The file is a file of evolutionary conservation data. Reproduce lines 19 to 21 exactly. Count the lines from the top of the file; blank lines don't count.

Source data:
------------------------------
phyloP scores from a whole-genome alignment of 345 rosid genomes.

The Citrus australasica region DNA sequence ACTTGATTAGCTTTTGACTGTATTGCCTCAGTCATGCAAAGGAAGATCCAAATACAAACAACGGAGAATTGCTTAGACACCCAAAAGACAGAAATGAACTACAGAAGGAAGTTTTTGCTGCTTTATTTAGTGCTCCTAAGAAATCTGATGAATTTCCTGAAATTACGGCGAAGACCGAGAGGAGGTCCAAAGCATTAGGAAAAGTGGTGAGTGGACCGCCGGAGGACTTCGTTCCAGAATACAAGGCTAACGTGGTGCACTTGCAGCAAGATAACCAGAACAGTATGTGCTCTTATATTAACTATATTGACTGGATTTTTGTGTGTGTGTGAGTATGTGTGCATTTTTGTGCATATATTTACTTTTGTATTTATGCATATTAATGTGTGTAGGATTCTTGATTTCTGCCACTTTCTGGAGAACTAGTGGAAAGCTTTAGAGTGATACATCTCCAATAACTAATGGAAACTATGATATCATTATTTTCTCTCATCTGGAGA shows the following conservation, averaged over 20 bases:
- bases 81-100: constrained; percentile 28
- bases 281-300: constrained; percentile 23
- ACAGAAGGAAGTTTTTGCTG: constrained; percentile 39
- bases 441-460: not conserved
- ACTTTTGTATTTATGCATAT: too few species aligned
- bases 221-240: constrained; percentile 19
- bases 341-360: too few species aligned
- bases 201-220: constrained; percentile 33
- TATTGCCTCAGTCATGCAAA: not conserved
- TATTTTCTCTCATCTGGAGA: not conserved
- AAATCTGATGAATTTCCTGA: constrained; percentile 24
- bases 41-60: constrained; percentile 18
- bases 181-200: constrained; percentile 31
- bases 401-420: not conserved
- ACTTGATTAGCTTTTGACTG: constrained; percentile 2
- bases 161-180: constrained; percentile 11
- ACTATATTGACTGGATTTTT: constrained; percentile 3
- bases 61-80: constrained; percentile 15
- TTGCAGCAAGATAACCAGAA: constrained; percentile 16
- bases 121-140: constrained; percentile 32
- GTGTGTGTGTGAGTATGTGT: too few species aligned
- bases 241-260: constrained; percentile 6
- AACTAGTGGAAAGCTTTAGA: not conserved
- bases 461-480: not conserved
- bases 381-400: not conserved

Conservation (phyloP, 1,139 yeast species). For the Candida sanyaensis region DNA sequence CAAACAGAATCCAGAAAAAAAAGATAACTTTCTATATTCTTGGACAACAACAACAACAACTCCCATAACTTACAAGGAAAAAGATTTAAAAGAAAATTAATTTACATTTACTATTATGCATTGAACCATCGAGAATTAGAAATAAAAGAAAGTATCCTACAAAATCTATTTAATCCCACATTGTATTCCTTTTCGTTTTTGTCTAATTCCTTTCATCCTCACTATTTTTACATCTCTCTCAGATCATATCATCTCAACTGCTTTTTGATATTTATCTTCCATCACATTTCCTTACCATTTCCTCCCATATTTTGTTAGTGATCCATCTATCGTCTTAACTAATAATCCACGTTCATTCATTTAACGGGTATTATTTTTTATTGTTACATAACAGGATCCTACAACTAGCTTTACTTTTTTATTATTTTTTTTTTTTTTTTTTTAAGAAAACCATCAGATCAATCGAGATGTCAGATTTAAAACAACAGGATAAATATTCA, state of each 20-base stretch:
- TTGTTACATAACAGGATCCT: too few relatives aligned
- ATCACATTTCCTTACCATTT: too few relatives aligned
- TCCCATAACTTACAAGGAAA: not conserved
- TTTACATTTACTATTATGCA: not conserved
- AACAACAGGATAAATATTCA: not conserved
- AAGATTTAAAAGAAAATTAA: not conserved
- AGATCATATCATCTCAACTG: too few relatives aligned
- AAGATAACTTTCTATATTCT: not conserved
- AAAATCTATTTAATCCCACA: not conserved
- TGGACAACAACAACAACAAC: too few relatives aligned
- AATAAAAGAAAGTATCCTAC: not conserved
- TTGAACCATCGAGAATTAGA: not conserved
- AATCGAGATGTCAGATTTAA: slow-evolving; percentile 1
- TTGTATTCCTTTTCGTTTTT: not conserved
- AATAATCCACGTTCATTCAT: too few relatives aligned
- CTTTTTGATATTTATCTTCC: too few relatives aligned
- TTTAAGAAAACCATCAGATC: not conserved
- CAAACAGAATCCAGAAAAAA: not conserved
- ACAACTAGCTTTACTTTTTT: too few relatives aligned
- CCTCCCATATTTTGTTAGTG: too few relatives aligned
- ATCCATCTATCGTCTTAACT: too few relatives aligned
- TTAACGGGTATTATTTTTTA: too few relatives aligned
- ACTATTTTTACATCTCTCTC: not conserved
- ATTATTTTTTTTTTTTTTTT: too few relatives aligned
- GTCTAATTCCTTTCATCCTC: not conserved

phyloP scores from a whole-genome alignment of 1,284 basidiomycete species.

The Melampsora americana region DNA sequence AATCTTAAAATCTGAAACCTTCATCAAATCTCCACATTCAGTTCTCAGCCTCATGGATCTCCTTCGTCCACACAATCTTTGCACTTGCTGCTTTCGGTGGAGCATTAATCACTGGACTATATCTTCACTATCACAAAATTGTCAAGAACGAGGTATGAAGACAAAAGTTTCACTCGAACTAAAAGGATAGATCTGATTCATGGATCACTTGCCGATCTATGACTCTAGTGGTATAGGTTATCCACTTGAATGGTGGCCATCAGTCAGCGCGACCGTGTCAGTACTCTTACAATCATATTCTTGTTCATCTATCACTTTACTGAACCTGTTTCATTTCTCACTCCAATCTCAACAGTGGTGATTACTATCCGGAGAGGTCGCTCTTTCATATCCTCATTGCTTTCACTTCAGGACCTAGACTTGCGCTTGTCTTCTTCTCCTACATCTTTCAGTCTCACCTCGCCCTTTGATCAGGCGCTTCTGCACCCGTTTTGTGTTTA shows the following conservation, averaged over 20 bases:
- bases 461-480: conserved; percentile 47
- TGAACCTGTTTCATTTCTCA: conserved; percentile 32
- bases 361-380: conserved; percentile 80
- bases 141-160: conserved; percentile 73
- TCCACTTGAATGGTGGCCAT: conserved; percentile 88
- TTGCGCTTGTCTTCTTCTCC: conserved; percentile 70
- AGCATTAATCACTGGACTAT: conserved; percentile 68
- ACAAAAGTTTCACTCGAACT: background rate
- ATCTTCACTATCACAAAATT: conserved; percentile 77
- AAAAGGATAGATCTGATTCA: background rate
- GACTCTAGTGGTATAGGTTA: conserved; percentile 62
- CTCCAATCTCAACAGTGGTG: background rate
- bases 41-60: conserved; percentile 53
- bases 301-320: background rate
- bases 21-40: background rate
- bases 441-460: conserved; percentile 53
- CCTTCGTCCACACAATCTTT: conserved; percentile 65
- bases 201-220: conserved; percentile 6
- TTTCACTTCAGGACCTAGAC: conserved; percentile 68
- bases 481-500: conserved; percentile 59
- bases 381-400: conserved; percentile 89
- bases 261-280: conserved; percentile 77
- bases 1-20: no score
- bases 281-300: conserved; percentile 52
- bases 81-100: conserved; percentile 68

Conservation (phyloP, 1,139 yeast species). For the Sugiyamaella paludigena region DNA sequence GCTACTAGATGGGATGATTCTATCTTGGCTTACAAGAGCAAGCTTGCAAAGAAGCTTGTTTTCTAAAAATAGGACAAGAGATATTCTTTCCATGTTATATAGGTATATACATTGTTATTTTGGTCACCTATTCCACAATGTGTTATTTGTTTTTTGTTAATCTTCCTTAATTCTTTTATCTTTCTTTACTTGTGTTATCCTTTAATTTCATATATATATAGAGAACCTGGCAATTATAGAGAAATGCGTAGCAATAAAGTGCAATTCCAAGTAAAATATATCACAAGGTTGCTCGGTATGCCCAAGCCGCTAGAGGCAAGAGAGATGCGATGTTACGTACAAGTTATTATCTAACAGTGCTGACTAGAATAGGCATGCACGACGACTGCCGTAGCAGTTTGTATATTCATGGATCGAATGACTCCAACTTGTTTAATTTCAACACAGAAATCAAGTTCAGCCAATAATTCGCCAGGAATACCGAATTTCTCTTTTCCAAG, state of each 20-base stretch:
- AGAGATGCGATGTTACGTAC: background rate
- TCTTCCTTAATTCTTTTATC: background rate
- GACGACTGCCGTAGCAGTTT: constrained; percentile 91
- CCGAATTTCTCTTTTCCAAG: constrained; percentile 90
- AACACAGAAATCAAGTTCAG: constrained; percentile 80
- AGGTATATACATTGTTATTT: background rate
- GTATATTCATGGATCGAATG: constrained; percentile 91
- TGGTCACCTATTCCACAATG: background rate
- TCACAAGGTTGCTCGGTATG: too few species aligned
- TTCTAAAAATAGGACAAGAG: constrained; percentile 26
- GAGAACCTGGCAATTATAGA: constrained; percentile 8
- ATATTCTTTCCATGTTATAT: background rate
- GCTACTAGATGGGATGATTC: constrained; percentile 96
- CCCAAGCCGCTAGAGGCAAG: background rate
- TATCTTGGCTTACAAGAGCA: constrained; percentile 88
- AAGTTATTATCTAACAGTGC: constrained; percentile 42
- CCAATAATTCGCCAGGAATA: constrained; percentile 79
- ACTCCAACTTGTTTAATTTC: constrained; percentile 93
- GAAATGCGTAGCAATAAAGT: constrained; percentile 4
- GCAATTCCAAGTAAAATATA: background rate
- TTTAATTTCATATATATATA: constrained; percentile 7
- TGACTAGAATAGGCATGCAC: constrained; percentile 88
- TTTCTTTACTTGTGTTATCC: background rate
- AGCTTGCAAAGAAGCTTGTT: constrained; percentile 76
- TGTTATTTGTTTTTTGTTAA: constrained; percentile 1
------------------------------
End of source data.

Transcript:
- ACTATATTGACTGGATTTTT: constrained; percentile 3
- bases 61-80: constrained; percentile 15
- TTGCAGCAAGATAACCAGAA: constrained; percentile 16